In 1986 Lovelace followed up with Out of Bondage, a memoir focusing on her life after 1974.   Later, however she reported feeling used by the anti-pornography movement:
Between Andrea Dworkin and Kitty MacKinnon, they’ve written so many books, and they mention my name and all that, but financially they’ve never helped me out. When I showed up with them for speaking engagements, I’d always get five hundred dollars or so. But I know they made a few bucks off me, just like everybody else.
She underwent the long-expected liver transplant in 1987.   In 1990 Marchiano’s dry wall contracting business failed and the family moved to Colorado.  Financial woes and Lovelace’s occasionally erratic behavior placed a strain on their marriage.  In his own memoir first husband Trainor claimed that Marchiano drank to excess, verbally abused her children, and was occasionally violent with her.  Whatever the case the couple amicably divorced in 1996 and they remained friendly the rest of her life.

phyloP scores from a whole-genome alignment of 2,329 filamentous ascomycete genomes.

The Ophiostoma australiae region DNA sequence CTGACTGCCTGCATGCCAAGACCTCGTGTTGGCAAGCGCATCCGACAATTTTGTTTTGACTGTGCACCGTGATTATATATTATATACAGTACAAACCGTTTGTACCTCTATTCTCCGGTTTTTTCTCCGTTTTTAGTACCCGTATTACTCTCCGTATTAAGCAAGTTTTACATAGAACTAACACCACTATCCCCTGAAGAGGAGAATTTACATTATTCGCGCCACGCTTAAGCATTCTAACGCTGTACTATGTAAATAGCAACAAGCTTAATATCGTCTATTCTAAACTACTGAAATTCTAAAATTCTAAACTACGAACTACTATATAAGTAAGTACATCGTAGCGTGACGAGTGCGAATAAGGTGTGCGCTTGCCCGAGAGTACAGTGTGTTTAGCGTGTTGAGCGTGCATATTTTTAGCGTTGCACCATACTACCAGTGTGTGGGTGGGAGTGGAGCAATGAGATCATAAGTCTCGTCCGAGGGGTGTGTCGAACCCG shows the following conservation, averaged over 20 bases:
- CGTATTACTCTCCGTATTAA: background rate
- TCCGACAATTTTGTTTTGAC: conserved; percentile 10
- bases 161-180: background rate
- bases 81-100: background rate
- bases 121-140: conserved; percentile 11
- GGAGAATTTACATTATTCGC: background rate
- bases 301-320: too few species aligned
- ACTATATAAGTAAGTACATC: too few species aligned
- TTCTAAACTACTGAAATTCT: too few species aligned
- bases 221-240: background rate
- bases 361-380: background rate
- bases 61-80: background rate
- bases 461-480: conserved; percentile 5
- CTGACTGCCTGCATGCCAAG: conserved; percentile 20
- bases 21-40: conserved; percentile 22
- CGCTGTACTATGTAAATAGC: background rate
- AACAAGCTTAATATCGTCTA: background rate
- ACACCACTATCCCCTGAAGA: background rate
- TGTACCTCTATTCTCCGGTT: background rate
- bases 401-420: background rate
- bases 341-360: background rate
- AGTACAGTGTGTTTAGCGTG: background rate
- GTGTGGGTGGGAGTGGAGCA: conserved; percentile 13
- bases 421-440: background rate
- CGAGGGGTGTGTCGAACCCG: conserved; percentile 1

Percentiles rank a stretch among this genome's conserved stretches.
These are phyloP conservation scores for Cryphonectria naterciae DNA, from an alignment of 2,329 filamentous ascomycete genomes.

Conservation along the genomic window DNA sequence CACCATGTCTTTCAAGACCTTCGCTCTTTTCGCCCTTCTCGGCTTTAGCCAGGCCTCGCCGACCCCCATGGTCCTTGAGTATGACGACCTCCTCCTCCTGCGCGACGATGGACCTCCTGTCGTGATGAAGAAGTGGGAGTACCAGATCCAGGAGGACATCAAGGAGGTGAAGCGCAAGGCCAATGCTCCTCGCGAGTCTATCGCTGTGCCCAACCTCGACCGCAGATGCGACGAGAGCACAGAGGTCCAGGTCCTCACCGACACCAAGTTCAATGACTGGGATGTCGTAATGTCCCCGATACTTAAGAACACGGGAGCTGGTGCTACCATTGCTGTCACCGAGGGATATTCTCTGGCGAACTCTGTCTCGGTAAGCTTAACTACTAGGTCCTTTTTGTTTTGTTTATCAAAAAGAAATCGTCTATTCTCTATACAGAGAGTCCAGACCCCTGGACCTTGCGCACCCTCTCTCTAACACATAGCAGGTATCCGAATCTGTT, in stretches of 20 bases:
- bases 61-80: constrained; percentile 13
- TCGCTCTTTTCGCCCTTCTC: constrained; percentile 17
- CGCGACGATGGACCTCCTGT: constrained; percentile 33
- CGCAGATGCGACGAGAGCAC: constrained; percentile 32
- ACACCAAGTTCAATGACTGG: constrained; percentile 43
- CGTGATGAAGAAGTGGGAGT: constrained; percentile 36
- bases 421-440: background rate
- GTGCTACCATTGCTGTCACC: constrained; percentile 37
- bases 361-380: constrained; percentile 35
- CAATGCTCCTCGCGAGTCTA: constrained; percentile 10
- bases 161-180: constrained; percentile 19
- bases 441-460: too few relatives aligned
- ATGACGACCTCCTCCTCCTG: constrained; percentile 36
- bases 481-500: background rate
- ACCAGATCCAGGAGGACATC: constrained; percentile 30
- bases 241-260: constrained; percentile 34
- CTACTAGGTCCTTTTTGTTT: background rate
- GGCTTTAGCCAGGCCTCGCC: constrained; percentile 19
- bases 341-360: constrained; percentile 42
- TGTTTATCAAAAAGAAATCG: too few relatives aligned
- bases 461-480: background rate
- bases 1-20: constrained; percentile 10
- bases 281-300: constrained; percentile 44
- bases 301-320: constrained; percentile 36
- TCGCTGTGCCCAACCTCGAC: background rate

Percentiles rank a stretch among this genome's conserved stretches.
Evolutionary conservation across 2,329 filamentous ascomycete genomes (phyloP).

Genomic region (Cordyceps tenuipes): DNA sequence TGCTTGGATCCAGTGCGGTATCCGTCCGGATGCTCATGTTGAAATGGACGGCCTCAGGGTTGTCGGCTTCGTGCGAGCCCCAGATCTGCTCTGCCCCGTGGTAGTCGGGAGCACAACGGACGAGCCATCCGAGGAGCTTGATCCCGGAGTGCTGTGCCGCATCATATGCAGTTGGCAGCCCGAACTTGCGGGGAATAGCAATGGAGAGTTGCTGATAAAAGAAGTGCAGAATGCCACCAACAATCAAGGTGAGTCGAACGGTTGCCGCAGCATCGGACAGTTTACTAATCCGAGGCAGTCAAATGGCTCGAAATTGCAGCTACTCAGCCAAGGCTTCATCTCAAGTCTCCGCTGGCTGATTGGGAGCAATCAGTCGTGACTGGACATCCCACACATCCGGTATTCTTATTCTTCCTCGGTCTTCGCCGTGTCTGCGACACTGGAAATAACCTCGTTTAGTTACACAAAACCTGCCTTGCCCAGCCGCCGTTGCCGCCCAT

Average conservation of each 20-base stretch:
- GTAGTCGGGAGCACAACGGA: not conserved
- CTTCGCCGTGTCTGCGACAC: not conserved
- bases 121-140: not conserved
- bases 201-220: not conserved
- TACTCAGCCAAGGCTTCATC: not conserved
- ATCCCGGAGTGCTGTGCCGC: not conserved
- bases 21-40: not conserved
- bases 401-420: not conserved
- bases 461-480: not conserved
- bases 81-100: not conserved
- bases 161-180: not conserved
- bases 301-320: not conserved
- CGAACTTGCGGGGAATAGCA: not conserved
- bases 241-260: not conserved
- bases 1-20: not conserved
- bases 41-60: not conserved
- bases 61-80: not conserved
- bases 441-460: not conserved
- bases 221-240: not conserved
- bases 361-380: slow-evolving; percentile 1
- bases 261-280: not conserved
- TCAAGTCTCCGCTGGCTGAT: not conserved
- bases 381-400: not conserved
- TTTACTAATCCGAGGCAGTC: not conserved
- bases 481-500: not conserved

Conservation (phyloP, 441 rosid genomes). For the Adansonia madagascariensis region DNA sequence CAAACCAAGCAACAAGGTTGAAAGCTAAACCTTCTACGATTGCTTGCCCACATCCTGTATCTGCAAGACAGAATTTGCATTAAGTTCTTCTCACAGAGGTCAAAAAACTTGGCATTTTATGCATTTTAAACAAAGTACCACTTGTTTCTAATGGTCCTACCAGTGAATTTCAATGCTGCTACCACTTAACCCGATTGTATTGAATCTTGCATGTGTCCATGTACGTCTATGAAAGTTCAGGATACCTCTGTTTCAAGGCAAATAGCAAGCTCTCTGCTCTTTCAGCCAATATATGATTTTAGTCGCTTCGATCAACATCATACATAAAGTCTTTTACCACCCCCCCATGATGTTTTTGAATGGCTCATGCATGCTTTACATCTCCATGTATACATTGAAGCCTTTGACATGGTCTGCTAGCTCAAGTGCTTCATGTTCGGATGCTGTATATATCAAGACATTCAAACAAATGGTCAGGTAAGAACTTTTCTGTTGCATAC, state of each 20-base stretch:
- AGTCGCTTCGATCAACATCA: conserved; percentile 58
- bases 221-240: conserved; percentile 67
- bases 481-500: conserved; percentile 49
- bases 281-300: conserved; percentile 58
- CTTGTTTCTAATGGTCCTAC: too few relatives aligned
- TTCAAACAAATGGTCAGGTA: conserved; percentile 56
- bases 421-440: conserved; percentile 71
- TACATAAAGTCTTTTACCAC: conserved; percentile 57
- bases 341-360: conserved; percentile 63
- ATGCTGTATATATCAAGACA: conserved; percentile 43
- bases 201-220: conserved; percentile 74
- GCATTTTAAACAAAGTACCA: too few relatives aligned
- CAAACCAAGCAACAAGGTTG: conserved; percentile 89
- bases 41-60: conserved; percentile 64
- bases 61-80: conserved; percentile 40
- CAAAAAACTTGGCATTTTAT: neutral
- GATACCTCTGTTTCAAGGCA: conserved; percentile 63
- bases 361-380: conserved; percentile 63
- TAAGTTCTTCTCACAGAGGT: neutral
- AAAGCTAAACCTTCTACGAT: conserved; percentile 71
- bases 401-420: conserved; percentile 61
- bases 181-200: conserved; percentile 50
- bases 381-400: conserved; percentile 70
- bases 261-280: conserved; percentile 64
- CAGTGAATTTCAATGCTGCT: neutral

On April 3, 2002, Lovelace was involved in another automobile accident more serious than the one in1970. She suffered massive trauma and internal injuries. On April 22 she was taken off life support and died in Denver, Colorado, at the age of 53 with Marchiano and their two children at her side.  She was interred at Parker Cemetery in Parker, Colorado.
Interest in her story did not die with her.  She was the subject of a 2005 documentary, Inside Deep Throat and of 2008’s Lovelace: A Rock Musical debuted at the Hayworth Theater in Los Angeles. The score and libretto were written by Anna Waronker of the 1990s rock group that dog, and Charlotte Caffey of the ‘80s group the Go-Gos.  She was portrayed as a feminist hero and martyr.